So I went by myself, and Lisseth met me out on the street and led me towards the building.  As I walked in, I realized a mezon was like the sick, twisted, extreme-Salvadoran-poverty version of an apartment complex, or perhaps a dormitory floor at college.  It was a square building with tiny, poorly-lit, one-room cubes around the outside where the people live, and a communal bathroom area and store in the middle.  There was bubbly, used- liquid substances flowing down the narrow corridor that linked the rooms to the common area, and as we walked in, everyone stuck there heads out of their doors to see who had shown up.  Suddenly, I almost ran into someone coming out of the shower area- a tall, lanky subject with a towel wrapped around his middle, and his light skin punctuated with flowing 18 tattoos all over his torso, neck and face- the kind of tattoo job that indicates an old school gangster, someone who got tatted before tats in public meant automatic prison.  When I got over that initial shock I realized he was staring me down as he sauntered by, perhaps slightly shocked at my presence too, I hoped.  
Eduardo, Marjory and Priscilla were all inside the room, excited to have a visitor.  I picked up Marjorie and she gave me a good kiss on the cheek, as she always does, none of the brushing the face stuff, good lip to scruff contact.   I looked around and the walls were all stained with 18 manchas, and it reeked of urine.  Lisseth eventually mentioned that she had the kids pee in a mica inside the room because she didn’t think it was safe for them to go to the communal bathroom, even with her.  Their world is that room, the CAPI day care center at Maria Madre, and the concrete in between.    I now understood why the Parque Roble had been such a paradise for them.

Flor is the one who runs the store inside the mezon, the one who collects people’s rent money.   And so what is her relationship to the pandilla here, to our tall tattooed buddy?  She has to have one.  And what is Lisseth’s relationship to them?  Because she has to have one too.  I had to initially be suspicious as to where the money from Dr. Joe to support Lisseth was really going.  But we have all the proof that the money is being administered properly.  Still, we have to leave a lot up to God, and trust in Him, and trust in Flor too. 
Yesterday, Flor and I showed up late to visit Lisseth and she was crying when we finally got  into the ward.  We were supposed to have gotten there right at noon to talk to her doctor, but she thought that we had just decided to abandon her.  We tried to tell her that we never will, and that the busses were running late.   But her whole life has only been abandonment and she has never been able to trust anyone.   I remembered that when this all first started, I didn’t want to allow myself to feel Lisseth’s pain- it would have been too heavy, so I just treated the help she needed as another job.  But now I am blessed to have an adopted sister who is beating tuberculosis, who makes me more human, and more punctual.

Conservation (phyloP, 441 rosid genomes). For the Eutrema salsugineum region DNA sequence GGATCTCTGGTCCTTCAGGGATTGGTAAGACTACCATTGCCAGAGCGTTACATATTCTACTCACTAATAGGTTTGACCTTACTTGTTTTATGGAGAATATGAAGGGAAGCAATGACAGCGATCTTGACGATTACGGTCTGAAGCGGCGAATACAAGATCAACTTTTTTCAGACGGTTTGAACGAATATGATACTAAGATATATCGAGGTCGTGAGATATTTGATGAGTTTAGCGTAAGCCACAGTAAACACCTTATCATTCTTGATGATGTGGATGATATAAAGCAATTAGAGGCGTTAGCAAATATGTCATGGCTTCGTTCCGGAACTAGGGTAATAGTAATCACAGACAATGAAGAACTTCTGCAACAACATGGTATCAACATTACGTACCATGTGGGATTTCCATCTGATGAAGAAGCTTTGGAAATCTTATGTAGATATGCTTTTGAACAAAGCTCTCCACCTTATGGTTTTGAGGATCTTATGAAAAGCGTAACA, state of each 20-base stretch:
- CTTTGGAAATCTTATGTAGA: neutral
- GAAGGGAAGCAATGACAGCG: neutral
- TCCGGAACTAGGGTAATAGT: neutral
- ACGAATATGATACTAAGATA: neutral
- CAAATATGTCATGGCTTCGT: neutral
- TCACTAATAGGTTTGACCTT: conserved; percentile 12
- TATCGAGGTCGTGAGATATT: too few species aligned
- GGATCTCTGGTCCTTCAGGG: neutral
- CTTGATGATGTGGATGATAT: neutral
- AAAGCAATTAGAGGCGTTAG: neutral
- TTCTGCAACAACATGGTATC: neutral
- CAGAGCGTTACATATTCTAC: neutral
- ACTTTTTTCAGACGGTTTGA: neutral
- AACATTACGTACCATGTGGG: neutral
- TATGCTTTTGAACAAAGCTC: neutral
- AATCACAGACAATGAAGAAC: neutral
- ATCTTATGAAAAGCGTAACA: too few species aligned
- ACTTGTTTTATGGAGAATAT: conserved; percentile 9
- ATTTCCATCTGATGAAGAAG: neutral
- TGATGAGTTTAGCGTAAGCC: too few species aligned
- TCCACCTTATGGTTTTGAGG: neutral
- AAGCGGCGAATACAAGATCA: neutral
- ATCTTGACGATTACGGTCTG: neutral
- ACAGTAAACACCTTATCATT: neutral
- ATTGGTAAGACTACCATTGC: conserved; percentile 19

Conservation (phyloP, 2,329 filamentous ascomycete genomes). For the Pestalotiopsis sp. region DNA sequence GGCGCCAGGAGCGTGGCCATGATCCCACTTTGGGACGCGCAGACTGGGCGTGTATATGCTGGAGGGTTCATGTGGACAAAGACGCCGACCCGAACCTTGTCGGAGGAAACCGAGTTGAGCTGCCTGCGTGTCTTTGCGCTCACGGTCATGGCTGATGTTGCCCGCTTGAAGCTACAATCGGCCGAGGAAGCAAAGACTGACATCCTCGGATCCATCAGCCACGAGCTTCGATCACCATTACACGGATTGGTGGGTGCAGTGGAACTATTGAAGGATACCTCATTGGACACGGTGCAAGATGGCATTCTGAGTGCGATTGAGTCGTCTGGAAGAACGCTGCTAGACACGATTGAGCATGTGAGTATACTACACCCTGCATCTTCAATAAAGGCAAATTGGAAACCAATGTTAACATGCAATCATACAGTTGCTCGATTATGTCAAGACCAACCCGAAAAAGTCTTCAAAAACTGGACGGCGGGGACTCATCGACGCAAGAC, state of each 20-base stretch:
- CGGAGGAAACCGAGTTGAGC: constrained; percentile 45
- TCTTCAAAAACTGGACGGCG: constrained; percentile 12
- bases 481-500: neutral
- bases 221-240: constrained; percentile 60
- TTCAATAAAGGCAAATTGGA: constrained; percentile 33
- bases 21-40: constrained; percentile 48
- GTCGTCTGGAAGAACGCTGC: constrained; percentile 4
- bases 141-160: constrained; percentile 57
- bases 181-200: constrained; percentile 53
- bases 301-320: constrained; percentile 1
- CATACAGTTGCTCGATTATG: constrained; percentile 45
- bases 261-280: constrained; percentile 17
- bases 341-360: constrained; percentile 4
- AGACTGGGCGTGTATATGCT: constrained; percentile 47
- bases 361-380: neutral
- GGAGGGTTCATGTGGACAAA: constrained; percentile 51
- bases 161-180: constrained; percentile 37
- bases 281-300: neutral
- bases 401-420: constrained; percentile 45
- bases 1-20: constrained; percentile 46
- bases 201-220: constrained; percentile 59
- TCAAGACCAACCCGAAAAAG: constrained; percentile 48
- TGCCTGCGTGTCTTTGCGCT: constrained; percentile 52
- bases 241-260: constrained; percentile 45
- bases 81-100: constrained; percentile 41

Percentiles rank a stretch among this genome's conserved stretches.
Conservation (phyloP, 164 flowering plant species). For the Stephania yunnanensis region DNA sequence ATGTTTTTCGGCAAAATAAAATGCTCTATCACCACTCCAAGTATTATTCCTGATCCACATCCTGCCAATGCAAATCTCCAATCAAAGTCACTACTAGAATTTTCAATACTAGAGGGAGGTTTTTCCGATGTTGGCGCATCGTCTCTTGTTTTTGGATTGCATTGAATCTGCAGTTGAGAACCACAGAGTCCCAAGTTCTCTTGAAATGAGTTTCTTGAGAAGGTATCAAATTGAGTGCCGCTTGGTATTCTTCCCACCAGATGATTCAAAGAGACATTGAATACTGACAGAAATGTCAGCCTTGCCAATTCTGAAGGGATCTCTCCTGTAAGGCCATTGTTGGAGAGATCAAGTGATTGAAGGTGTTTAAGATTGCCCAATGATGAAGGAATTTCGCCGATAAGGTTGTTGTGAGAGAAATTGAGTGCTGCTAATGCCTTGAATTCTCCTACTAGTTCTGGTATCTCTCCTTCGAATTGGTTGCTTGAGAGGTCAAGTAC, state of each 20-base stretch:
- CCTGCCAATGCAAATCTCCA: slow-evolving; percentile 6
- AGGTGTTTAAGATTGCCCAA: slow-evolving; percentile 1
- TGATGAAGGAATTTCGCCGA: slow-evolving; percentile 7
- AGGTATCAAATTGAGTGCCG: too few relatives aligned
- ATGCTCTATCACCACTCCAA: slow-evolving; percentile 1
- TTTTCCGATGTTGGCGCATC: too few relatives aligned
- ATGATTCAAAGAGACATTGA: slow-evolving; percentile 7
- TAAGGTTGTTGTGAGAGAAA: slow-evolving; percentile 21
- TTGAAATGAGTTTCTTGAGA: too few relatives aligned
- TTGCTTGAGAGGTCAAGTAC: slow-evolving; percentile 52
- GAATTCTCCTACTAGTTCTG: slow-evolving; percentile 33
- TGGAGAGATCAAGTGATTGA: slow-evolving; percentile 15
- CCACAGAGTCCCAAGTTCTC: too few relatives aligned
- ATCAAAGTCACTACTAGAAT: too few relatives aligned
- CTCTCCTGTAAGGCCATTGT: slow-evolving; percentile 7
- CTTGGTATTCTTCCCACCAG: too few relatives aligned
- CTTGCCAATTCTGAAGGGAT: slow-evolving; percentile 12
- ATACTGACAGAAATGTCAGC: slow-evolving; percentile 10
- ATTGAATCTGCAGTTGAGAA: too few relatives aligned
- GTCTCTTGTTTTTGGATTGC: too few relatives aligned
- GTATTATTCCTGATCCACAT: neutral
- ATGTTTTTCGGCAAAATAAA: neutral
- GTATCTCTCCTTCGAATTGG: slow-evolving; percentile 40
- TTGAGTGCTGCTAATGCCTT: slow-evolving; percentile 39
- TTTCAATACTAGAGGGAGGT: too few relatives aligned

I have told Lisseth’s story to a number of close friends, and one of them expressed what was in the back of my mind, but what used to always be in the very forefront of my mind: “Lisseth is just one of a million. Think of how many girls, women, Salvadorans, people all over the world, are suffering similarly infuriating and tragic situations because of lack of access to health care, because of poverty, because of structural injustice?  Just think about it, and Lisseth is just one of them.” 
There have been times in my life when I found it hard to care about just one.  It’s all the result of the structure anyways, I would say.  But the structure is only made up of individuals and every one of us makes a difference.   
l still don’t know how Lisseth and her kids will end up.  She is a testament to faith, hope and strength, but once she goes home to her kids and an oxygen machine, what will she do? It will only be the beginning of a new struggle, and one where she won’t be able to sell candy on busses anymore.  But no matter what, her being alive and being able to struggle for a better life for her kids is a triumph against a global structure that condemns the poor to death.    
I was at a session with Sister Peggy and a delegation recently, and she asked us to go around and present ourselves with our name, and a recent “rebirth” that we’ve had- a wonderful way for her to get to know us, and for us to get to know ourselves.  I thought about it hard, and I ended up saying something  safe and generic about living in El Salvador, but I knew in my heart, my rebirth was Lisseth’s rebirth.  That she had been so close to death, and that now she is going to live.